Whole-life carbon: RIBA and RICS guidance

Dalston lane. waugh thistleton. left hand image

Guidance from both RICS and the RIBA on carbon reduction from a whole-life perspective can be used together to plan for resource efficiency and minimal emissions. Simon Sturgis of Sturgis Carbon Profiling reports

01 / Introduction

The RIBA has just released guidance on carbon reduction called Embodied and whole-life carbon assessment for architects (by the same author as this article), available from the RIBA website. This is parallel guidance to the RICS’ Professional Statement on the same subject released in November 2017 (Whole-life carbon assessment for the built environment – RICS 2017). The RICS Professional Statement is aligned with the Standard BS EN 15978, and provides a detailed methodology for assessing embodied and whole-life carbon for the built environment. A Professional Statement is the highest form of RICS guidance and is both mandatory (for RICS members undertaking carbon assessments) and regulated by the RICS.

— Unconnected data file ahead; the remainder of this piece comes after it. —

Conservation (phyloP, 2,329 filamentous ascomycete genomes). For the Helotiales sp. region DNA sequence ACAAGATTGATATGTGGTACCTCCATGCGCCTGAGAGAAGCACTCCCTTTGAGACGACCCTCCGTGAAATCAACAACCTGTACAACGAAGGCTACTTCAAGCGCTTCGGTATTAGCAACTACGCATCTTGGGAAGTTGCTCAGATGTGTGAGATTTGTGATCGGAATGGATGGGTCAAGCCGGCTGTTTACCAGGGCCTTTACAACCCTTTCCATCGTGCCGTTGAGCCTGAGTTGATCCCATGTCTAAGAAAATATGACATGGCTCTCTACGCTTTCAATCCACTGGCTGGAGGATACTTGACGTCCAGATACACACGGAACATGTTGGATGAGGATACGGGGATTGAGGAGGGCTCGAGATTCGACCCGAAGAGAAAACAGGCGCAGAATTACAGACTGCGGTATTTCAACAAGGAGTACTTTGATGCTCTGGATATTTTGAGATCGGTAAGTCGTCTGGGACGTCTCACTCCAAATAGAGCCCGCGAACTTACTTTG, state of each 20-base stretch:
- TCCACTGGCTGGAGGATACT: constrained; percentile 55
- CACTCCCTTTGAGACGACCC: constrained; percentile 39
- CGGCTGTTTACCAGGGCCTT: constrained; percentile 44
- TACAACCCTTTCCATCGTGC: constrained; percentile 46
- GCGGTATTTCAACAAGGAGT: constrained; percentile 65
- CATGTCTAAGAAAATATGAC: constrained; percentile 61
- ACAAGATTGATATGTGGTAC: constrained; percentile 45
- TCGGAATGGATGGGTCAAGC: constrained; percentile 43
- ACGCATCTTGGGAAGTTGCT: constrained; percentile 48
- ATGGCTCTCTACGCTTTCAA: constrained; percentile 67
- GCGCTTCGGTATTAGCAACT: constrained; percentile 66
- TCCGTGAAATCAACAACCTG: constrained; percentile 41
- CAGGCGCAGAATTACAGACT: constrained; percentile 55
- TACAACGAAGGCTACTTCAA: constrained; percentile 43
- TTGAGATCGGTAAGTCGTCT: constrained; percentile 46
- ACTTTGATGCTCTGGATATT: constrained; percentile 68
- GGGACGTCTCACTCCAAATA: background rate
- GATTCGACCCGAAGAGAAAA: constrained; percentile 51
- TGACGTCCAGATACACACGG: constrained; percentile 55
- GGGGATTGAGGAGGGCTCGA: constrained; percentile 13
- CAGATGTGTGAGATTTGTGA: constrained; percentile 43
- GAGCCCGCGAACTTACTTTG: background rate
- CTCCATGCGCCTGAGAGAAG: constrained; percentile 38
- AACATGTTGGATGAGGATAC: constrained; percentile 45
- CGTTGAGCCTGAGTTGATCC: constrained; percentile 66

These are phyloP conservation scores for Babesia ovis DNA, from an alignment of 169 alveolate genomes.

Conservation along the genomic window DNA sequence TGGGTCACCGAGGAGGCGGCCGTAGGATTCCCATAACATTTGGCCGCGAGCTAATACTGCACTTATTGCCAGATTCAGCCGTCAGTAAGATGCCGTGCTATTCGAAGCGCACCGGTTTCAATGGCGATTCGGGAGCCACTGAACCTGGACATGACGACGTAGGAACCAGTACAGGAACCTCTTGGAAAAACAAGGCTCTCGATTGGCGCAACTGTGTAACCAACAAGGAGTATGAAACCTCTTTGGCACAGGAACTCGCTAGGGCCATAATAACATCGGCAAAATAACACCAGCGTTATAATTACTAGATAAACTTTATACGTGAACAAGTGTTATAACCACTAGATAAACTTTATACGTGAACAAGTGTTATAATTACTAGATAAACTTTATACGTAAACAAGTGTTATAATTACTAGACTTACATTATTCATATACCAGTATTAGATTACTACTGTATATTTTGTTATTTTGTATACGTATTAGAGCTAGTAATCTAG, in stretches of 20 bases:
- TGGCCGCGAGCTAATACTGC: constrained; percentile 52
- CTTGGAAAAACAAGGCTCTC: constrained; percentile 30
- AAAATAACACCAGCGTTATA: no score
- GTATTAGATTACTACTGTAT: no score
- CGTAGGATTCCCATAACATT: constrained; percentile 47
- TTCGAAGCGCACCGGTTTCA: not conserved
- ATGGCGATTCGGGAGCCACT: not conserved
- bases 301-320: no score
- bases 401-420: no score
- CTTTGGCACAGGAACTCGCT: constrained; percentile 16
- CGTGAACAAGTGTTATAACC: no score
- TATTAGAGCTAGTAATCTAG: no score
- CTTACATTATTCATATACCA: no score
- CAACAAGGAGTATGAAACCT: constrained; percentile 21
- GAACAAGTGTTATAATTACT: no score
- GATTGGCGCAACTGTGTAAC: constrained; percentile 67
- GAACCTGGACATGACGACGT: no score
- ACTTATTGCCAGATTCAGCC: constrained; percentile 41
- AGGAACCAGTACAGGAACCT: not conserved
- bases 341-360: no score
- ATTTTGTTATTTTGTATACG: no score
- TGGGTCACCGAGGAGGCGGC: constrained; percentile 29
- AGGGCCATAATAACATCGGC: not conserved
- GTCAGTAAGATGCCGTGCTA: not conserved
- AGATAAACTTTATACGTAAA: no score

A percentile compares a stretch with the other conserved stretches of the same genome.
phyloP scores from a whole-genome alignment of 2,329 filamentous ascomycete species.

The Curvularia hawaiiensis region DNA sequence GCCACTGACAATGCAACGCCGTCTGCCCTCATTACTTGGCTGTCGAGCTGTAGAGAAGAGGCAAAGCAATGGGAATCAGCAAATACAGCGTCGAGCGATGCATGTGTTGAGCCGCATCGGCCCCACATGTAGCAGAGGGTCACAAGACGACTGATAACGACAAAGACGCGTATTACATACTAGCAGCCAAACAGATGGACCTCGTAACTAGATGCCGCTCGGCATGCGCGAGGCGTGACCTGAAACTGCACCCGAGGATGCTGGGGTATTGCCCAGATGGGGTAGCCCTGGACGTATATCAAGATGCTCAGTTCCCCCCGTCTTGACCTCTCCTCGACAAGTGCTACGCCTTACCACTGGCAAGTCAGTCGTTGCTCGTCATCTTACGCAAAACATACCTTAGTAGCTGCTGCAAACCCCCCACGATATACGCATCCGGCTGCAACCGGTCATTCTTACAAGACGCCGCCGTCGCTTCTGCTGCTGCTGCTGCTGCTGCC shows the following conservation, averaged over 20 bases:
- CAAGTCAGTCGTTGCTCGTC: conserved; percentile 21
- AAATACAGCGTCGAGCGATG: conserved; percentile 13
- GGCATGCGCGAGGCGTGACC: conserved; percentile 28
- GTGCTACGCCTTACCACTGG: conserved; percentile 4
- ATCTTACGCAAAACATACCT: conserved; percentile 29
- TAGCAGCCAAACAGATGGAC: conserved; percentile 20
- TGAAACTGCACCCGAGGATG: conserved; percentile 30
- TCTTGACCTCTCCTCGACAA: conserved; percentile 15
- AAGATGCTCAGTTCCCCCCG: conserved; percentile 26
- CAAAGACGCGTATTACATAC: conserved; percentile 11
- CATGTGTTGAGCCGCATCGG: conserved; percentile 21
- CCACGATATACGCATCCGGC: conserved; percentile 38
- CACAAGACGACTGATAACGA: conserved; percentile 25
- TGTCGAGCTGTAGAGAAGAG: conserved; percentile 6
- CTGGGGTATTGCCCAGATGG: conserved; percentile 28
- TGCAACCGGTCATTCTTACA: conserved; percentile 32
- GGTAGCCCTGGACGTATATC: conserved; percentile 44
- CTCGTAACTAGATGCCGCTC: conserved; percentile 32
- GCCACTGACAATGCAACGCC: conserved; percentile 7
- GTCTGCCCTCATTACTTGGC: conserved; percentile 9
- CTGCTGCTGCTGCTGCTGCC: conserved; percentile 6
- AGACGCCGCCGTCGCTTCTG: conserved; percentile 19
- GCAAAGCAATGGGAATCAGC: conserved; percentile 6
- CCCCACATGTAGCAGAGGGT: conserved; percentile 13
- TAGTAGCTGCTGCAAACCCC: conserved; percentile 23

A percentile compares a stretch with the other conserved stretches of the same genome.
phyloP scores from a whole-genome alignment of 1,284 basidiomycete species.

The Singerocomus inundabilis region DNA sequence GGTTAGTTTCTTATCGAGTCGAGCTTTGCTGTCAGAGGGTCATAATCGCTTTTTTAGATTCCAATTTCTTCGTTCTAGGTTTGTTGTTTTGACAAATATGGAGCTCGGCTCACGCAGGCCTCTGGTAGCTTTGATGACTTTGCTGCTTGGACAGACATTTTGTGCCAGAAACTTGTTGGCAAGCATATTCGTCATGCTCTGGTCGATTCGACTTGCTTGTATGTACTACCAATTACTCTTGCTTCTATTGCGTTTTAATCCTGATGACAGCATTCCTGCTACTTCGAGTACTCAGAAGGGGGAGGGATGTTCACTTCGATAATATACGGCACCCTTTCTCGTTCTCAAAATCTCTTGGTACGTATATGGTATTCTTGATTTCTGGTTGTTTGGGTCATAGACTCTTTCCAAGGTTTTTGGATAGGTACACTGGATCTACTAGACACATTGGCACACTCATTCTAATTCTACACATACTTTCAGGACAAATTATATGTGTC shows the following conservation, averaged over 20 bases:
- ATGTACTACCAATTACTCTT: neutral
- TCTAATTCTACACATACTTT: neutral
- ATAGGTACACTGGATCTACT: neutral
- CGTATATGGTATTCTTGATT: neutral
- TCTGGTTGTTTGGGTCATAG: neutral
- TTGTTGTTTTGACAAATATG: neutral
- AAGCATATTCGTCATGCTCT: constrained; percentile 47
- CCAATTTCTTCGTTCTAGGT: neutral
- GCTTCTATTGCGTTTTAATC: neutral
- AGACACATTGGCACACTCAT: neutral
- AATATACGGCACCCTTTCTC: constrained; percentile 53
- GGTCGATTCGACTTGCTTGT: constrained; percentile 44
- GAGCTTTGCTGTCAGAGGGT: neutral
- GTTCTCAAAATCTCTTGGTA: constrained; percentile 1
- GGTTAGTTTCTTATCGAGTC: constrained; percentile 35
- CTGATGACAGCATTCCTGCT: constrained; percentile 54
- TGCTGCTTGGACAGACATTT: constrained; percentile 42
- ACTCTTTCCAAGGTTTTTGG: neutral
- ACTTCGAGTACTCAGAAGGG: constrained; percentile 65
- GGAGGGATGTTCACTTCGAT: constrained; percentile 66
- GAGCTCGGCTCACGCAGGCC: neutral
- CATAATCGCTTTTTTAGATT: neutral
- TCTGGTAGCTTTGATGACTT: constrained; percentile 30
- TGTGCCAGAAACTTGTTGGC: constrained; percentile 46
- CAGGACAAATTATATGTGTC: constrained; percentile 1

These two documents can be seen to work together, with the RICS document providing a detailed explanation of whole-life carbon assessment methodology, and the RIBA document providing a summary of the RICS document plus an explanation of how to deliver embodied and whole-life carbon reductions through the RIBA stages.

Whole-life carbon emissions are directly related to the type and quantity of the resources used to create, maintain and use a building. This means that whole-life assessments are as much about resource efficiency as they are about carbon emissions . This makes whole-life assessments extremely relevant to tackling two key relevant environmental problems: global warming and resource depletion.

The aim of both the RIBA and the RICS guidance is to ensure that these assessments can be done in a reliable and consistent fashion, thus encouraging wider take up and reporting, leading to actions to reduce these negative environmental consequences.

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